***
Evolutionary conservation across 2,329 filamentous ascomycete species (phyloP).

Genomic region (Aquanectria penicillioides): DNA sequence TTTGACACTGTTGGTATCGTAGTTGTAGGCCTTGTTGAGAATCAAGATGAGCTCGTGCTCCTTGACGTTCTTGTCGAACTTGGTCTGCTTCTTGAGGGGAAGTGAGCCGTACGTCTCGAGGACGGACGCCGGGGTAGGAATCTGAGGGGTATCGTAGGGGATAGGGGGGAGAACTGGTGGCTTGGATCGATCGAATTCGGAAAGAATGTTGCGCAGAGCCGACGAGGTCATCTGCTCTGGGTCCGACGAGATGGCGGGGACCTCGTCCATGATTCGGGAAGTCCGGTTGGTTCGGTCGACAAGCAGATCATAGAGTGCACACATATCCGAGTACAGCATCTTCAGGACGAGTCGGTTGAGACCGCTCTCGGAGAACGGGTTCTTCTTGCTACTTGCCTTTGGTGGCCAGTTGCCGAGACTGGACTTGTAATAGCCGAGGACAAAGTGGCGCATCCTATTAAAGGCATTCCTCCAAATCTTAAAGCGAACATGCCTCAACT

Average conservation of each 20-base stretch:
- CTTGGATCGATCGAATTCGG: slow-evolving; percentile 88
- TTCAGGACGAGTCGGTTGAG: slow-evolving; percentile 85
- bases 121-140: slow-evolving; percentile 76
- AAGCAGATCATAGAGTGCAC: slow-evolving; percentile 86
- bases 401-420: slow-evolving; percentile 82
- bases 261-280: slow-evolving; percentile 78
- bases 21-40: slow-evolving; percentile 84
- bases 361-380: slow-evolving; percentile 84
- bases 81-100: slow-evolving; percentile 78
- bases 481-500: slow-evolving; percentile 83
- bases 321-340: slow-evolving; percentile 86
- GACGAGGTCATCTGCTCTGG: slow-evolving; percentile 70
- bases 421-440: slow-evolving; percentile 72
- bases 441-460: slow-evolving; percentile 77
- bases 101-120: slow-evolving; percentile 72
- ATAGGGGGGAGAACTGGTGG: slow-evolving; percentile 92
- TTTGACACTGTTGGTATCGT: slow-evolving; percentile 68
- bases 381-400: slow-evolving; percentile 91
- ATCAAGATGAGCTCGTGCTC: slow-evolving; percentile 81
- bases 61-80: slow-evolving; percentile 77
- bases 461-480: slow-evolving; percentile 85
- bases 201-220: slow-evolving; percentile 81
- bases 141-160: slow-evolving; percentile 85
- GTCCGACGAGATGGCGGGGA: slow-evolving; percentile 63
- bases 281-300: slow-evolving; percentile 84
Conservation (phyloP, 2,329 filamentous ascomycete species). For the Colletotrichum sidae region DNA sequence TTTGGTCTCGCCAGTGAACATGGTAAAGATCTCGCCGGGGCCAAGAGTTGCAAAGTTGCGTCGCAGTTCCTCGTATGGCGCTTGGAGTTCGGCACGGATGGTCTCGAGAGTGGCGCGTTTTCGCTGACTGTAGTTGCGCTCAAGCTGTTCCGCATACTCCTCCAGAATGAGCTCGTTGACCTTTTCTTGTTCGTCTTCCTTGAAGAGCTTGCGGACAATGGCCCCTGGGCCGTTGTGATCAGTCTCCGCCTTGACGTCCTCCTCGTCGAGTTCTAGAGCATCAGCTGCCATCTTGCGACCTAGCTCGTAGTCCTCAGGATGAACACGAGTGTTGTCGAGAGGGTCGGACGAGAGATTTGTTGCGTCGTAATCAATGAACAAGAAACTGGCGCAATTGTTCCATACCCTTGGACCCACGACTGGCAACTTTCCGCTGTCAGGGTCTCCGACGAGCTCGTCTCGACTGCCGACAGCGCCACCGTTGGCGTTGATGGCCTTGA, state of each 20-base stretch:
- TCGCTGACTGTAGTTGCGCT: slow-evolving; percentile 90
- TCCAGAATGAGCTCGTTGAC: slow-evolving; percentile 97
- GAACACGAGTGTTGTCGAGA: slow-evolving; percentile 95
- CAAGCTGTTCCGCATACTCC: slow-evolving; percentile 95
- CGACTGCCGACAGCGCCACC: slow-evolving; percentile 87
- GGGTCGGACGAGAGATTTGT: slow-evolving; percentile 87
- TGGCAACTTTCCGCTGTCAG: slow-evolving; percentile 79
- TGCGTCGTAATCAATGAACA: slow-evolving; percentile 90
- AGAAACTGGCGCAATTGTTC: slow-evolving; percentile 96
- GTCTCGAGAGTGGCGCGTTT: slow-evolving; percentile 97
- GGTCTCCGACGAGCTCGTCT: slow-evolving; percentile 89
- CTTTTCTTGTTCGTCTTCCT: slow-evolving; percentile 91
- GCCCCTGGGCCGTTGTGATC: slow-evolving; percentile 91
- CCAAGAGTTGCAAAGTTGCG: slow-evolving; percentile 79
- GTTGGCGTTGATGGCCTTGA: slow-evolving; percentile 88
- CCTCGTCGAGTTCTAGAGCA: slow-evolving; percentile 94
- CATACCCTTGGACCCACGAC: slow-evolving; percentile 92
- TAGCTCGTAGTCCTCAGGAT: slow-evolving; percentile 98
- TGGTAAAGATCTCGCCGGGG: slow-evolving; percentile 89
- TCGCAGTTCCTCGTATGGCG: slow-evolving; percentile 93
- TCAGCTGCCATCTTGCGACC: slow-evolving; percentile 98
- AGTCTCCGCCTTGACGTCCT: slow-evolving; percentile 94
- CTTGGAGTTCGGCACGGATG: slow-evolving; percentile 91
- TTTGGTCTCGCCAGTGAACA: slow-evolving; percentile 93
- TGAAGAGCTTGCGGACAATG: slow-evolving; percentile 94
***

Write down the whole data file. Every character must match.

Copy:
Evolutionary conservation across 2,329 filamentous ascomycete species (phyloP).

Genomic region (Aquanectria penicillioides): DNA sequence TTTGACACTGTTGGTATCGTAGTTGTAGGCCTTGTTGAGAATCAAGATGAGCTCGTGCTCCTTGACGTTCTTGTCGAACTTGGTCTGCTTCTTGAGGGGAAGTGAGCCGTACGTCTCGAGGACGGACGCCGGGGTAGGAATCTGAGGGGTATCGTAGGGGATAGGGGGGAGAACTGGTGGCTTGGATCGATCGAATTCGGAAAGAATGTTGCGCAGAGCCGACGAGGTCATCTGCTCTGGGTCCGACGAGATGGCGGGGACCTCGTCCATGATTCGGGAAGTCCGGTTGGTTCGGTCGACAAGCAGATCATAGAGTGCACACATATCCGAGTACAGCATCTTCAGGACGAGTCGGTTGAGACCGCTCTCGGAGAACGGGTTCTTCTTGCTACTTGCCTTTGGTGGCCAGTTGCCGAGACTGGACTTGTAATAGCCGAGGACAAAGTGGCGCATCCTATTAAAGGCATTCCTCCAAATCTTAAAGCGAACATGCCTCAACT

Average conservation of each 20-base stretch:
- CTTGGATCGATCGAATTCGG: slow-evolving; percentile 88
- TTCAGGACGAGTCGGTTGAG: slow-evolving; percentile 85
- bases 121-140: slow-evolving; percentile 76
- AAGCAGATCATAGAGTGCAC: slow-evolving; percentile 86
- bases 401-420: slow-evolving; percentile 82
- bases 261-280: slow-evolving; percentile 78
- bases 21-40: slow-evolving; percentile 84
- bases 361-380: slow-evolving; percentile 84
- bases 81-100: slow-evolving; percentile 78
- bases 481-500: slow-evolving; percentile 83
- bases 321-340: slow-evolving; percentile 86
- GACGAGGTCATCTGCTCTGG: slow-evolving; percentile 70
- bases 421-440: slow-evolving; percentile 72
- bases 441-460: slow-evolving; percentile 77
- bases 101-120: slow-evolving; percentile 72
- ATAGGGGGGAGAACTGGTGG: slow-evolving; percentile 92
- TTTGACACTGTTGGTATCGT: slow-evolving; percentile 68
- bases 381-400: slow-evolving; percentile 91
- ATCAAGATGAGCTCGTGCTC: slow-evolving; percentile 81
- bases 61-80: slow-evolving; percentile 77
- bases 461-480: slow-evolving; percentile 85
- bases 201-220: slow-evolving; percentile 81
- bases 141-160: slow-evolving; percentile 85
- GTCCGACGAGATGGCGGGGA: slow-evolving; percentile 63
- bases 281-300: slow-evolving; percentile 84
Conservation (phyloP, 2,329 filamentous ascomycete species). For the Colletotrichum sidae region DNA sequence TTTGGTCTCGCCAGTGAACATGGTAAAGATCTCGCCGGGGCCAAGAGTTGCAAAGTTGCGTCGCAGTTCCTCGTATGGCGCTTGGAGTTCGGCACGGATGGTCTCGAGAGTGGCGCGTTTTCGCTGACTGTAGTTGCGCTCAAGCTGTTCCGCATACTCCTCCAGAATGAGCTCGTTGACCTTTTCTTGTTCGTCTTCCTTGAAGAGCTTGCGGACAATGGCCCCTGGGCCGTTGTGATCAGTCTCCGCCTTGACGTCCTCCTCGTCGAGTTCTAGAGCATCAGCTGCCATCTTGCGACCTAGCTCGTAGTCCTCAGGATGAACACGAGTGTTGTCGAGAGGGTCGGACGAGAGATTTGTTGCGTCGTAATCAATGAACAAGAAACTGGCGCAATTGTTCCATACCCTTGGACCCACGACTGGCAACTTTCCGCTGTCAGGGTCTCCGACGAGCTCGTCTCGACTGCCGACAGCGCCACCGTTGGCGTTGATGGCCTTGA, state of each 20-base stretch:
- TCGCTGACTGTAGTTGCGCT: slow-evolving; percentile 90
- TCCAGAATGAGCTCGTTGAC: slow-evolving; percentile 97
- GAACACGAGTGTTGTCGAGA: slow-evolving; percentile 95
- CAAGCTGTTCCGCATACTCC: slow-evolving; percentile 95
- CGACTGCCGACAGCGCCACC: slow-evolving; percentile 87
- GGGTCGGACGAGAGATTTGT: slow-evolving; percentile 87
- TGGCAACTTTCCGCTGTCAG: slow-evolving; percentile 79
- TGCGTCGTAATCAATGAACA: slow-evolving; percentile 90
- AGAAACTGGCGCAATTGTTC: slow-evolving; percentile 96
- GTCTCGAGAGTGGCGCGTTT: slow-evolving; percentile 97
- GGTCTCCGACGAGCTCGTCT: slow-evolving; percentile 89
- CTTTTCTTGTTCGTCTTCCT: slow-evolving; percentile 91
- GCCCCTGGGCCGTTGTGATC: slow-evolving; percentile 91
- CCAAGAGTTGCAAAGTTGCG: slow-evolving; percentile 79
- GTTGGCGTTGATGGCCTTGA: slow-evolving; percentile 88
- CCTCGTCGAGTTCTAGAGCA: slow-evolving; percentile 94
- CATACCCTTGGACCCACGAC: slow-evolving; percentile 92
- TAGCTCGTAGTCCTCAGGAT: slow-evolving; percentile 98
- TGGTAAAGATCTCGCCGGGG: slow-evolving; percentile 89
- TCGCAGTTCCTCGTATGGCG: slow-evolving; percentile 93
- TCAGCTGCCATCTTGCGACC: slow-evolving; percentile 98
- AGTCTCCGCCTTGACGTCCT: slow-evolving; percentile 94
- CTTGGAGTTCGGCACGGATG: slow-evolving; percentile 91
- TTTGGTCTCGCCAGTGAACA: slow-evolving; percentile 93
- TGAAGAGCTTGCGGACAATG: slow-evolving; percentile 94